Best-known Methodologies for Threat Modelling
In the last blog, we wrote about modeling and why it’s used by all tech giants. But do you need it, too? According to a study conducted at the University of Maryland, a hacker attack occurs every 39 seconds, with almost half of the cyber attacks targeting small businesses. So if you’re currently developing a small calorie tracking app for your friend or an e-shop with a few products for a client, the answer is yes.
But the question remains – should we model when we have penetration tests, static and dynamic code analysis, automated tests and a lot of other tools that should ensure that the project is bulletproof? Even here, the experts nod their heads. Why? Because it’s so much easier to fix something before you finish it than the other way around. It’s therefore worth investing time in quality analysis. And to make sure you don’t forget anything, we’re discussing the most famous threat modelling methodologies for you to use.
The name is a mnemotechnical aid representing the threat naming system:
- Spoofing: Can an attacker gain access using a false identity?
- Tampering: Can an attacker edit data that passes through the application?
- Repudiation: If an attacker denies having done anything, can you prove otherwise?
- Information disclosure: Can an attacker access private or potentially harmful data?
- Denial of service: Can an attacker cause a failure or limit the availability of an app or a web?
- Elevation of privilege: Can an attacker assume the identity of a privileged user?
It’s currently the most advanced method for modelling threats. It’s used for purely cyber and cyber-physical systems.
Process for Attack Simulation and Threat Analysis (PASTA) is a risk-based threat modelling method developed in 2012. It aims to combine business objectives and technical requirements. It’s a sequence of steps:
- Definition of objectives
- Business objectives and security requirements (GDPR, etc.)
- Business Impact Analysis (BIA) – identification and evaluation of potential business problems due to complications (natural disasters, exit of a supplier or of investors, but also a hacker attack)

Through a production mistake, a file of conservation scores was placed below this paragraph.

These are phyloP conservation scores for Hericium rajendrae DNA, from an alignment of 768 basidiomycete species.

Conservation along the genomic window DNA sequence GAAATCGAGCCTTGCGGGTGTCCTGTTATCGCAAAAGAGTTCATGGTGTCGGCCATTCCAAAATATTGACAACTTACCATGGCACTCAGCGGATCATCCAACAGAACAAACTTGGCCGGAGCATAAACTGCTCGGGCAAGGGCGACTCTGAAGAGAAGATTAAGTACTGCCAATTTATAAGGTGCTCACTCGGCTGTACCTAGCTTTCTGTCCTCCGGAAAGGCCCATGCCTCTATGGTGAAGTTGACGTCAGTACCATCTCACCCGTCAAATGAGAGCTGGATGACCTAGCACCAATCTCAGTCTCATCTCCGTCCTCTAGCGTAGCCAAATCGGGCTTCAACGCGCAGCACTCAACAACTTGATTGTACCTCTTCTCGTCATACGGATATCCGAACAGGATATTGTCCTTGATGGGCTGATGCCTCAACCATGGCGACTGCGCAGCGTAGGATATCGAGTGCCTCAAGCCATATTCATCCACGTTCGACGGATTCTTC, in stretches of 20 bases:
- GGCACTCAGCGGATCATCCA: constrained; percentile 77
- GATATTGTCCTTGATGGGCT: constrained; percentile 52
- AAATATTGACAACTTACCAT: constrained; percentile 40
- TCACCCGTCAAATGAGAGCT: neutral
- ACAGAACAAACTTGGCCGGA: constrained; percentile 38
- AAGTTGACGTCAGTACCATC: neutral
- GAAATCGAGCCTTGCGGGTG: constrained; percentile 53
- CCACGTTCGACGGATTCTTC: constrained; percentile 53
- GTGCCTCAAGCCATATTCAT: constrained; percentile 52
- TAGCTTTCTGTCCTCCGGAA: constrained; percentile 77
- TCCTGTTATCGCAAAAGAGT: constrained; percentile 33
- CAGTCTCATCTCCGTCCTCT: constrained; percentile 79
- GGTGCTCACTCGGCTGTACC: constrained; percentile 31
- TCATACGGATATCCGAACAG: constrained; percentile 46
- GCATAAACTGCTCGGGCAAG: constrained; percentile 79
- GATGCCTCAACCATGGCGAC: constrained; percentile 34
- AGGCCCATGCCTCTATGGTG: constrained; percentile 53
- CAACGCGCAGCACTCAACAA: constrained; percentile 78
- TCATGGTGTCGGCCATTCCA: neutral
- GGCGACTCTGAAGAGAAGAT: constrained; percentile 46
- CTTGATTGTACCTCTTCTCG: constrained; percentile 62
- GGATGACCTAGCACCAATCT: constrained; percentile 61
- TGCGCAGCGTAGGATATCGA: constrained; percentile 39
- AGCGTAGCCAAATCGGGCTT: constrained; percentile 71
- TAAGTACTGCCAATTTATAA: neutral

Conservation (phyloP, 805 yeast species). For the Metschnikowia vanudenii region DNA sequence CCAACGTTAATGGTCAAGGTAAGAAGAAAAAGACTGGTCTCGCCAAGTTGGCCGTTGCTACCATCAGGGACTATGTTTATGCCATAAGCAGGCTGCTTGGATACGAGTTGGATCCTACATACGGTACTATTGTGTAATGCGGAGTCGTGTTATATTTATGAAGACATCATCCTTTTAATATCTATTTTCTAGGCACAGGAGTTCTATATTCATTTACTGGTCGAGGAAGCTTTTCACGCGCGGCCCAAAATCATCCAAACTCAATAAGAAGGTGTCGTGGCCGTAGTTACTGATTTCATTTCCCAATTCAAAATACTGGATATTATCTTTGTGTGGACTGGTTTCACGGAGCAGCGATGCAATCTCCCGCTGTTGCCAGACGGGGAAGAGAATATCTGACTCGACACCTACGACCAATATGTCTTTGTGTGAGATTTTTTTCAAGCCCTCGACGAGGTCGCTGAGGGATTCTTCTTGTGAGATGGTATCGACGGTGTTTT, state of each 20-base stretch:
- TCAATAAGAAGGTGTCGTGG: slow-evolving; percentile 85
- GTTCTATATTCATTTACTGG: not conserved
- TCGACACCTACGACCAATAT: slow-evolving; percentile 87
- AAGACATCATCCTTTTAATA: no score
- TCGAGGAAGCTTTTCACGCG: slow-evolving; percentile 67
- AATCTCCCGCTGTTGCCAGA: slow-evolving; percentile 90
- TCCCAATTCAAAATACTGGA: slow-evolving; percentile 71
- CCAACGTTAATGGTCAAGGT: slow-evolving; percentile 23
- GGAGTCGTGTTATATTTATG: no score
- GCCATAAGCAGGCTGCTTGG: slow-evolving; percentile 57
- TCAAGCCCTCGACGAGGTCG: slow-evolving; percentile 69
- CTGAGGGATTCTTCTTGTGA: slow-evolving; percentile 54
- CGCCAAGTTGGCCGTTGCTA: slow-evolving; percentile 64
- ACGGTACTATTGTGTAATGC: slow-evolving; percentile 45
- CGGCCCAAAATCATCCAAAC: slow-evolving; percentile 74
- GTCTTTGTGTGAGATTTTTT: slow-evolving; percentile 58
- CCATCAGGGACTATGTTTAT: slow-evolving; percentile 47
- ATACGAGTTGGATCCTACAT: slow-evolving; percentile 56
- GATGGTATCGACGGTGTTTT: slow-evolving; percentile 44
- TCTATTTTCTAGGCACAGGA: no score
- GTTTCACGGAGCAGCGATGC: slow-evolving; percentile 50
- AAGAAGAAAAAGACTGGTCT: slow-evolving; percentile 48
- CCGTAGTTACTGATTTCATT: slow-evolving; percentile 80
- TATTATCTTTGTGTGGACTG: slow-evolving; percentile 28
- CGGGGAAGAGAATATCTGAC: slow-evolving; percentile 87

- Definition of the technical scope
- Limitations of the technical environment, infrastructure dependence, applications and software
- “Dissecting” the application
- Identification of use cases, definition of application entry points and access levels
- Creating a Data Flow Diagram (DFD)
- Threat analysis
- Analysis of the probability of attack scenarios (how often can I expect attacks?)
- Regression analysis of security incidents (how do attacks occur?)
- Correlation and intelligence threat analytics (how sophisticated are these attacks and what can they do to my application?)
- Vulnerability analysis
- Threat mapping for existing vulnerabilities using threat trees
- Ranking threats from the most critical to the least critical
- Attack modelling
- Modelling of attacks on development environment, libraries, frontend inputs, etc.
- Analysis of risks and impacts
- Quantification of the commercial impact of possible attacks
- Identification of countermeasures and risk analysis, strategy to mitigate it
This method “elevates” the threat modelling process to a more strategic level, as it also includes the business side and calculates possible losses resulting from security breaches. At the same time, the application is looked at from the attacker’s point of view as well (attack modelling) and offers, among others, a very useful output – a list of threats ranked by their criticality that will help you properly prioritize.
The Common Vulnerability Scoring System (CVSS) was created by the National Institute of Standards and Technology (NIST). This method scores vulnerabilities according to their severity on the basis of three basic metrics: base, temporal metrics and environmental metrics.
Each group contains several data, it’s subsequently evaluated and, finally, the results of the three are combined into final numbers indicating the criticality of the threat. There’s an online calculator for the calculation itself (fortunately). The CVSS score is therefore derived from the values you assign for each metric. Which one means what can be found in the documentation.
Attack trees are one of the oldest and most used methods to model threats to cyber, cyber-physical as well as purely physical systems (for example, modelling a potential attack on a security vault). Initially, trees were applied as a separate method, but today they’re combined with other methodologies, such as STRIDE, PASTA and CVSS.
An attack tree is a diagram that shows attacks on a system in the form of, of course, a tree; the top is the target of an attack and the leaves are ways to achieve that target. For each goal, you should create a different tree – the result will then be a forest of attack trees, which presents a complete analysis of system threats.
There are other methodologies and, of course, countless combinations of them. Whichever one you choose, we advise you to stay calm. It certainly isn’t right to just indiscriminately code and ignore the risks, but to evaluate every possible line in the console and wonder whether it’ll be a potential threat, may cause you to never finish your app. It’s also unwise to dig backwards into old projects and try to fit a model onto them – rather focus on a good analysis of new features and other projects you’ll embark on.